WSU has a new “front door,” in the form of the recently dedicated Marcus Welcome Center. The center sits on the site of the former Marcus Center for Continuing Education, and the Marcus family has again proven to be one of the “right ingredients” for success.
Funding for the Marcus Center for Continuing Education, completed in 1974, was anchored by a gift from Sam and Milly Marcus. Their son Howard and his wife Rose made the lead donation for the new Marcus building, thus continuing the family’s tradition of supporting Wichita State. Impressively, nearly 150 other donors followed the Marcuses’ generous lead.
At the dedication of the continuing education center, WSU President Clark Ahlberg said the building “fulfills a long unmet need and provides the university with an enlarged opportunity for educational service.”
Ron Kopita, vice president for student affairs, echoed those sentiments at the May 23 dedication of the welcome center, saying, “This building will allow the university to, first of all, serve the students, and second, to put students first.”
The center will act as the welcoming point of the university, providing an easy-to-access location and affording a beautiful first impression. Greeting visitors upon entrance to the building is a plasma video wall, an apt technological update of the hand-written messages scrawled on a whiteboard that once sat outside the admissions offices in Jardine Hall. The entrance lobby also showcases six interactive plasma-screen monitors, each of which tells a unique university story. The stories cover topics ranging from athletics to academic colleges to Shocker student life.
Paige Paladino, president of WSU’s Student Ambassador Society, says, “Prospective students can really get a feel for the traditions of the university through the interactive displays.” Andrew Myers, undergraduate admissions representative, adds, “From a prospective student’s point of view, if I walked into this building and saw all the technology, I’d know the university was successful.”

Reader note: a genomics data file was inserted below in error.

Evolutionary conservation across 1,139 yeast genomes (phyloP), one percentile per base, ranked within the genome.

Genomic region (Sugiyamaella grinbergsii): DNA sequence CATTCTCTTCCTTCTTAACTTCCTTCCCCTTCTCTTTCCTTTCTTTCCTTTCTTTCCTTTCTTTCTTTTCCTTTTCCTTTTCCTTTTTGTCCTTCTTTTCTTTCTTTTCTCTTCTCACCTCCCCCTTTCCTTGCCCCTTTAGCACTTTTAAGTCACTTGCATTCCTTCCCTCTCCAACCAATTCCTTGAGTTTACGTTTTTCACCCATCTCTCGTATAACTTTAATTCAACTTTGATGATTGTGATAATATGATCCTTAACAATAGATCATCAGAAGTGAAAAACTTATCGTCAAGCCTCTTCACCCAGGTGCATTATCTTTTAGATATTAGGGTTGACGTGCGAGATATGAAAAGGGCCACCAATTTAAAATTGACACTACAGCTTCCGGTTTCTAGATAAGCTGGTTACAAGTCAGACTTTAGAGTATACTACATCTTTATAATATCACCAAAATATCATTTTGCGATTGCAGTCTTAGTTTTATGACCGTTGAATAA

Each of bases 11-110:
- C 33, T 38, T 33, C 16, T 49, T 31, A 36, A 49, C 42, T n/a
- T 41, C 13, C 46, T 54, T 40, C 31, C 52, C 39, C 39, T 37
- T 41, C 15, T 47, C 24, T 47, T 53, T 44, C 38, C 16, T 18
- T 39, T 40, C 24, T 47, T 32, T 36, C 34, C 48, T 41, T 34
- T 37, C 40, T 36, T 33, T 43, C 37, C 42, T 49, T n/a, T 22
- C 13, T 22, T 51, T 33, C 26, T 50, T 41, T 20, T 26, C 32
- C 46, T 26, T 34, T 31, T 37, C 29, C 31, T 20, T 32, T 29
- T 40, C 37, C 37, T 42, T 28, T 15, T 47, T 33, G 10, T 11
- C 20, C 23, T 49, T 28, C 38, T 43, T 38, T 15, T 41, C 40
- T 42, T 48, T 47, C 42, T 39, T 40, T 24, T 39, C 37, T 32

The center houses such key university offices as scholarships and admissions. In addition, the Milly Marcus Garden Patio, with its comfortable benches and fountain, offers a beautiful outdoor spot perfect for quiet reflection. The garden is a tribute to Milly, who was known as the “tulip lady” because of her charitable work selling many thousands of tulip bulbs to support Temple Emanu-El.
The potential for promoting WSU is readily recognized as one of the benefits of the new center. Howard Marcus, for instance, expects the building to help potential students see how “wonderful the university is.” Kopita adds that the center will certainly serve as a focal point for dynamic new efforts in student recruitment. The welcome center will also open its doors to the wider community. One example is its 100-seat auditorium, which can be used for campus and community gatherings.
Ahlberg recognized the foresight of Sam Marcus in understanding the need for lifelong learning. During welcome center dedication ceremonies, Howard Marcus shared his belief in the power of higher education. He related that one answer to the ever-rising costs of college is getting scholarship money into the hands of students who need it; scholarship offices in the new center, he said, will assist in realizing that goal.
In his dedication remarks, WSU President Don Beggs hn ’05 shared a story acknowledging the frustration of students who had difficulty finding admissions offices when housed in Jardine Hall. When he first arrived on campus, he reported, he was also confused by the campus layout; the welcome center should prevent future students from sharing that experience.
“We take great pride in the beauty of the campus,” Beggs said. “We’ve really undertaken an effort to do the right thing for the university.”